12mo, ff. [8, including engraved allegorical frontispiece and one plate], pp.202, , [2, blank]; a couple of leaves a little soiled; a few leaves with short horizontal wormtrack, affecting the odd word only; a very good, crisp copy in contemporary calf; minor wear to head and tail of spine and corners.
US $0 €0
first edition (?) becher’s oedipus chimicus, printed at about the same time as the frankfurt edition, and dedicated to franz le boë (sylvius), an early champion of descartes, van helmont and harvey. a professor at the universtiy of leiden, le boë founded the first academic chemical laboratory there in 1669.
Written the year before Becher was called to the Bavarian court by the Elector Ferdinand Maria (June 1664), this work deals with the fundamental question of the elements. ‘He had little respect for the four Aristotelian elements as they were commonly taught, and he felt that the efforts of Helmont and Boyle to show the elemental nature of water through the growth of vegetable substances were little better ... Similarly, he argued that observations show that the philosophical attributes of the Paracelsian triad have little in common with ordinary salt, sulfur, and mercury, so that they could not really be “principles.” He felt that on practical grounds – because of their familiarity – their use might be defended. Nevertheless, in the Oedipus chimicus (1664) Becher suggested that sulfur was analogous to earth, and salt to water, while earth and water, in more subtle form, were mercurial in nature ... [The book] rapidly became a standard text on elements, principles, and chemical processes’ (DSB).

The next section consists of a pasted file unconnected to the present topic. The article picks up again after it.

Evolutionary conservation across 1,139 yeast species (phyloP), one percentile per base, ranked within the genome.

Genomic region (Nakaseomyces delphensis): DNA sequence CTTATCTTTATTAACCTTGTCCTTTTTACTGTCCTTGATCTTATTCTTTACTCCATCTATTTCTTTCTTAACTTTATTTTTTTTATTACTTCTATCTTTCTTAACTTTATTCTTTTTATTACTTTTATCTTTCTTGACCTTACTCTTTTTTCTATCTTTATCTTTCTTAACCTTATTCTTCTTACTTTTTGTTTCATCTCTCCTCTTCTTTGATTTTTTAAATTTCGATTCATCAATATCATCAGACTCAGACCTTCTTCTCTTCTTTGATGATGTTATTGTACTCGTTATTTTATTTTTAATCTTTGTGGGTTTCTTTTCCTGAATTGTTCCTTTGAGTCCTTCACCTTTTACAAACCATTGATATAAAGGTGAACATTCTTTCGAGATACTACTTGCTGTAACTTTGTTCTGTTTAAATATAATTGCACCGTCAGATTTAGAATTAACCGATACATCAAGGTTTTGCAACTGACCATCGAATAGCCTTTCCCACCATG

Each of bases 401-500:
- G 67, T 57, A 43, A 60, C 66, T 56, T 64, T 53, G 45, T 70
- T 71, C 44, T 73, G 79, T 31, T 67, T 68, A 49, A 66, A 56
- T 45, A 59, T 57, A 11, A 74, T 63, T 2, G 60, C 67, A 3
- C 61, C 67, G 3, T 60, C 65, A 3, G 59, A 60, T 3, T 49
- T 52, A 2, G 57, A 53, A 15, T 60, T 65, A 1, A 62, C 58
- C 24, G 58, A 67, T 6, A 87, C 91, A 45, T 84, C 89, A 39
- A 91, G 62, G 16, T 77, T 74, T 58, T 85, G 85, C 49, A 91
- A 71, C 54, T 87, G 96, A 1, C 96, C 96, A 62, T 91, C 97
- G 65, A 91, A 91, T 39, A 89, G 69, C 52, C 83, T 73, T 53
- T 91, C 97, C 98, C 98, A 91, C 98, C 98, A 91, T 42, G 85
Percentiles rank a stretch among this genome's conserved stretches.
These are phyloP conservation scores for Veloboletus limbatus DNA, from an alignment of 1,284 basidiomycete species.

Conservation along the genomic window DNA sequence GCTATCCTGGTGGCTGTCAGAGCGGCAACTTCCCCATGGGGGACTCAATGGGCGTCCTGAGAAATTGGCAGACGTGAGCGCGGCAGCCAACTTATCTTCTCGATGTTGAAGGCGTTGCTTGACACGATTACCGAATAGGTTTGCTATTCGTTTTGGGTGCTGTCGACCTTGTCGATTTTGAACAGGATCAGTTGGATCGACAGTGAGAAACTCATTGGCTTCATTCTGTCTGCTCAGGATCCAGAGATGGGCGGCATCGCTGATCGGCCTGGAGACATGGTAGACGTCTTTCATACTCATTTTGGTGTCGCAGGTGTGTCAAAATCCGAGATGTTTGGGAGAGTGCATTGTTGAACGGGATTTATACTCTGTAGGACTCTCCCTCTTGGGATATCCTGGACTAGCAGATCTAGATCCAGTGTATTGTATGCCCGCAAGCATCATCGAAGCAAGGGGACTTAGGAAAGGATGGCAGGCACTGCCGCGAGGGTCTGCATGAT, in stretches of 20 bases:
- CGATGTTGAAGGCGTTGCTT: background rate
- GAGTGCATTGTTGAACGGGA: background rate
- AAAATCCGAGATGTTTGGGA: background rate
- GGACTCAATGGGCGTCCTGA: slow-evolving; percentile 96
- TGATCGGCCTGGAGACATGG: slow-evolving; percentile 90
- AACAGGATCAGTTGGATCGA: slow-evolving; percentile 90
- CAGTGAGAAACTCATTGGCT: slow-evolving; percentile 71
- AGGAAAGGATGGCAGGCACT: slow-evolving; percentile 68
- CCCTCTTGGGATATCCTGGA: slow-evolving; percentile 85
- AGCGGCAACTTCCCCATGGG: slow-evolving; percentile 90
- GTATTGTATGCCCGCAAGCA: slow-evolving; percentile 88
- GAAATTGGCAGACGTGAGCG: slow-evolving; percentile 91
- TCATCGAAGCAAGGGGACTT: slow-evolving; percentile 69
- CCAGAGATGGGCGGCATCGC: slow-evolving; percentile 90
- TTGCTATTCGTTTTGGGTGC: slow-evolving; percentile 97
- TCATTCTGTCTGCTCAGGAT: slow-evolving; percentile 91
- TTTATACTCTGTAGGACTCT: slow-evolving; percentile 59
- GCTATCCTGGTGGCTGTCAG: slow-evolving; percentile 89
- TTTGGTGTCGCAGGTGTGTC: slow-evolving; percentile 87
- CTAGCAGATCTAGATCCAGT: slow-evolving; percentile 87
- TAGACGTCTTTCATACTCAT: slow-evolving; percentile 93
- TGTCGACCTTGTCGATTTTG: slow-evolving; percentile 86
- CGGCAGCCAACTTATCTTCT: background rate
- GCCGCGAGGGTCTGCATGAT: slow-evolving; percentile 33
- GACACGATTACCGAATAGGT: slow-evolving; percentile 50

Duveen, referring to various bibliographers, some of whom erroneously state the year 1665 for the Amsterdam printing, discusses priority between the Frankfurt and the Amsterdam printings at some length and concludes: ‘it may be supposed that the Frankfurt edition is the original and the Amsterdam edition a reimpression “à la sphere.”’ Most bibliographies list the Amsterdam edition as the first.
The engraved plate depicts an alchemical medal commemorating a divina metamorphosis that took place before Emperor Ferdinand III at Prague, on January 15, 1648.
Duveen p. 55; Ferguson I, p. 87; Krivatsy 982; Wellcome II, p. 125.
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